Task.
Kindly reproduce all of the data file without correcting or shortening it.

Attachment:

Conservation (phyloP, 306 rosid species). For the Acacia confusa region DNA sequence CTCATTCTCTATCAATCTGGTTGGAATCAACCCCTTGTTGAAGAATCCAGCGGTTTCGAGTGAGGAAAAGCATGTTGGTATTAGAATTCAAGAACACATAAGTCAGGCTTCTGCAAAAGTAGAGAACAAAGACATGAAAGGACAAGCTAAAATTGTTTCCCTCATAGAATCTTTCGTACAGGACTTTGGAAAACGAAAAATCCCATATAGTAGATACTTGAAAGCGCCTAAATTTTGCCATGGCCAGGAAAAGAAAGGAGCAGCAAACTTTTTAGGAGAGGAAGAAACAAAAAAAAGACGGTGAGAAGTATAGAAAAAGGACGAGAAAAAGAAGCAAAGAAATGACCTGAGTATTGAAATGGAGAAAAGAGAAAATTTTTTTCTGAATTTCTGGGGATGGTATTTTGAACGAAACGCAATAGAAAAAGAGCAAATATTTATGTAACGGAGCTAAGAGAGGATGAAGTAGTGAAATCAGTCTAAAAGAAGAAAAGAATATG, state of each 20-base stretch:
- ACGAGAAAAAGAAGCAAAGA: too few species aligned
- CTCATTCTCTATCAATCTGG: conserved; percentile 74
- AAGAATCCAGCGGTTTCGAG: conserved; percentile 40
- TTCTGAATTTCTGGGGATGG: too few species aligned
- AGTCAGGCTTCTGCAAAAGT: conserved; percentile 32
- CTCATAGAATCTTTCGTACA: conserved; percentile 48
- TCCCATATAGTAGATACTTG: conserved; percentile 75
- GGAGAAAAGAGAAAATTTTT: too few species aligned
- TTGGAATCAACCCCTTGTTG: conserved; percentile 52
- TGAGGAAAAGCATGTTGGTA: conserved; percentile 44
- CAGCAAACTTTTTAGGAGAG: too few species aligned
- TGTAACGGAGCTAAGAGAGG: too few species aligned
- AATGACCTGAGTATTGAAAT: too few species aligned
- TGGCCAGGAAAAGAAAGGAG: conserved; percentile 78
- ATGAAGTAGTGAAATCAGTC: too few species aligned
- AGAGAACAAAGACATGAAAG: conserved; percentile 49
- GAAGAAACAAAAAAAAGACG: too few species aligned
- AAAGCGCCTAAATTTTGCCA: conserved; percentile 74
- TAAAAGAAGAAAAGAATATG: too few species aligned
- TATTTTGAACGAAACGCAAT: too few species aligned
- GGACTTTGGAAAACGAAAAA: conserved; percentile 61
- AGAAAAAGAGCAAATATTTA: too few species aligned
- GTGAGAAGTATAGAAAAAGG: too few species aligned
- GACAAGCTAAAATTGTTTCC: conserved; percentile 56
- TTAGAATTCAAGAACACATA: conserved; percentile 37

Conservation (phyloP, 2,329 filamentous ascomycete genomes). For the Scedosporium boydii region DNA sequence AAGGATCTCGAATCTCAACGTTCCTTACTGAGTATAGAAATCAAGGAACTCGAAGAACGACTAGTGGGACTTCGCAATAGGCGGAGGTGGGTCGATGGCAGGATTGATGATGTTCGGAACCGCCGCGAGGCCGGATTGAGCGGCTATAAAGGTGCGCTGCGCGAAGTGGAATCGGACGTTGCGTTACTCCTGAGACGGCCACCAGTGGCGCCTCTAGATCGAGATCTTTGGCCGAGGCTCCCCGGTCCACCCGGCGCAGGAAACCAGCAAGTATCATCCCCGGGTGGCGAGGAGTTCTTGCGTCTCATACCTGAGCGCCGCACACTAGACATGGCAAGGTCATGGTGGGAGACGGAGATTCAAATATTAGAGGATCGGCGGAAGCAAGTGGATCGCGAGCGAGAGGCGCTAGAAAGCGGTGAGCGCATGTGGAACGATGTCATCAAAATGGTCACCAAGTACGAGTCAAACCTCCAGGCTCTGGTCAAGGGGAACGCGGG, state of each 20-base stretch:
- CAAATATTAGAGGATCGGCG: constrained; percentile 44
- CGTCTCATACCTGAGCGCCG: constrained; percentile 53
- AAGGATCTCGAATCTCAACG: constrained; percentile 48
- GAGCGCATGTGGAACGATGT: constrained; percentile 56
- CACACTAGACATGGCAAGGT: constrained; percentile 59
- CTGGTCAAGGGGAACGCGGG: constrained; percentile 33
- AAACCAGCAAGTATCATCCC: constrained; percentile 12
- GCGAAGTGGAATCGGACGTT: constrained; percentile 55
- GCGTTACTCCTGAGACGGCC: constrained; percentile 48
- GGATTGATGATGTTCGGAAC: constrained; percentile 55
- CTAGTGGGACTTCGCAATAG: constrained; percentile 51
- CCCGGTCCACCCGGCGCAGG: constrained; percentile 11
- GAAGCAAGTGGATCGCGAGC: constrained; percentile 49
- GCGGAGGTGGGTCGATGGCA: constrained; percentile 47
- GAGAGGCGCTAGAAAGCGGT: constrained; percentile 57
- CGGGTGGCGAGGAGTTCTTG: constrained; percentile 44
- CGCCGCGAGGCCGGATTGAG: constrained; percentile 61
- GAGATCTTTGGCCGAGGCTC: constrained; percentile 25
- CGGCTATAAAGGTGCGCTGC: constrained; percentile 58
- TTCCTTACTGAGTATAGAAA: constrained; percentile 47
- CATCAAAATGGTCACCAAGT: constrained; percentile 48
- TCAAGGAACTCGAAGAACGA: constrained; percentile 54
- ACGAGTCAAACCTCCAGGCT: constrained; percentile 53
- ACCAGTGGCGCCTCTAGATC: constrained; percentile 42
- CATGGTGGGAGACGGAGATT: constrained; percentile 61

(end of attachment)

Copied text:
Conservation (phyloP, 306 rosid species). For the Acacia confusa region DNA sequence CTCATTCTCTATCAATCTGGTTGGAATCAACCCCTTGTTGAAGAATCCAGCGGTTTCGAGTGAGGAAAAGCATGTTGGTATTAGAATTCAAGAACACATAAGTCAGGCTTCTGCAAAAGTAGAGAACAAAGACATGAAAGGACAAGCTAAAATTGTTTCCCTCATAGAATCTTTCGTACAGGACTTTGGAAAACGAAAAATCCCATATAGTAGATACTTGAAAGCGCCTAAATTTTGCCATGGCCAGGAAAAGAAAGGAGCAGCAAACTTTTTAGGAGAGGAAGAAACAAAAAAAAGACGGTGAGAAGTATAGAAAAAGGACGAGAAAAAGAAGCAAAGAAATGACCTGAGTATTGAAATGGAGAAAAGAGAAAATTTTTTTCTGAATTTCTGGGGATGGTATTTTGAACGAAACGCAATAGAAAAAGAGCAAATATTTATGTAACGGAGCTAAGAGAGGATGAAGTAGTGAAATCAGTCTAAAAGAAGAAAAGAATATG, state of each 20-base stretch:
- ACGAGAAAAAGAAGCAAAGA: too few species aligned
- CTCATTCTCTATCAATCTGG: conserved; percentile 74
- AAGAATCCAGCGGTTTCGAG: conserved; percentile 40
- TTCTGAATTTCTGGGGATGG: too few species aligned
- AGTCAGGCTTCTGCAAAAGT: conserved; percentile 32
- CTCATAGAATCTTTCGTACA: conserved; percentile 48
- TCCCATATAGTAGATACTTG: conserved; percentile 75
- GGAGAAAAGAGAAAATTTTT: too few species aligned
- TTGGAATCAACCCCTTGTTG: conserved; percentile 52
- TGAGGAAAAGCATGTTGGTA: conserved; percentile 44
- CAGCAAACTTTTTAGGAGAG: too few species aligned
- TGTAACGGAGCTAAGAGAGG: too few species aligned
- AATGACCTGAGTATTGAAAT: too few species aligned
- TGGCCAGGAAAAGAAAGGAG: conserved; percentile 78
- ATGAAGTAGTGAAATCAGTC: too few species aligned
- AGAGAACAAAGACATGAAAG: conserved; percentile 49
- GAAGAAACAAAAAAAAGACG: too few species aligned
- AAAGCGCCTAAATTTTGCCA: conserved; percentile 74
- TAAAAGAAGAAAAGAATATG: too few species aligned
- TATTTTGAACGAAACGCAAT: too few species aligned
- GGACTTTGGAAAACGAAAAA: conserved; percentile 61
- AGAAAAAGAGCAAATATTTA: too few species aligned
- GTGAGAAGTATAGAAAAAGG: too few species aligned
- GACAAGCTAAAATTGTTTCC: conserved; percentile 56
- TTAGAATTCAAGAACACATA: conserved; percentile 37

Conservation (phyloP, 2,329 filamentous ascomycete genomes). For the Scedosporium boydii region DNA sequence AAGGATCTCGAATCTCAACGTTCCTTACTGAGTATAGAAATCAAGGAACTCGAAGAACGACTAGTGGGACTTCGCAATAGGCGGAGGTGGGTCGATGGCAGGATTGATGATGTTCGGAACCGCCGCGAGGCCGGATTGAGCGGCTATAAAGGTGCGCTGCGCGAAGTGGAATCGGACGTTGCGTTACTCCTGAGACGGCCACCAGTGGCGCCTCTAGATCGAGATCTTTGGCCGAGGCTCCCCGGTCCACCCGGCGCAGGAAACCAGCAAGTATCATCCCCGGGTGGCGAGGAGTTCTTGCGTCTCATACCTGAGCGCCGCACACTAGACATGGCAAGGTCATGGTGGGAGACGGAGATTCAAATATTAGAGGATCGGCGGAAGCAAGTGGATCGCGAGCGAGAGGCGCTAGAAAGCGGTGAGCGCATGTGGAACGATGTCATCAAAATGGTCACCAAGTACGAGTCAAACCTCCAGGCTCTGGTCAAGGGGAACGCGGG, state of each 20-base stretch:
- CAAATATTAGAGGATCGGCG: constrained; percentile 44
- CGTCTCATACCTGAGCGCCG: constrained; percentile 53
- AAGGATCTCGAATCTCAACG: constrained; percentile 48
- GAGCGCATGTGGAACGATGT: constrained; percentile 56
- CACACTAGACATGGCAAGGT: constrained; percentile 59
- CTGGTCAAGGGGAACGCGGG: constrained; percentile 33
- AAACCAGCAAGTATCATCCC: constrained; percentile 12
- GCGAAGTGGAATCGGACGTT: constrained; percentile 55
- GCGTTACTCCTGAGACGGCC: constrained; percentile 48
- GGATTGATGATGTTCGGAAC: constrained; percentile 55
- CTAGTGGGACTTCGCAATAG: constrained; percentile 51
- CCCGGTCCACCCGGCGCAGG: constrained; percentile 11
- GAAGCAAGTGGATCGCGAGC: constrained; percentile 49
- GCGGAGGTGGGTCGATGGCA: constrained; percentile 47
- GAGAGGCGCTAGAAAGCGGT: constrained; percentile 57
- CGGGTGGCGAGGAGTTCTTG: constrained; percentile 44
- CGCCGCGAGGCCGGATTGAG: constrained; percentile 61
- GAGATCTTTGGCCGAGGCTC: constrained; percentile 25
- CGGCTATAAAGGTGCGCTGC: constrained; percentile 58
- TTCCTTACTGAGTATAGAAA: constrained; percentile 47
- CATCAAAATGGTCACCAAGT: constrained; percentile 48
- TCAAGGAACTCGAAGAACGA: constrained; percentile 54
- ACGAGTCAAACCTCCAGGCT: constrained; percentile 53
- ACCAGTGGCGCCTCTAGATC: constrained; percentile 42
- CATGGTGGGAGACGGAGATT: constrained; percentile 61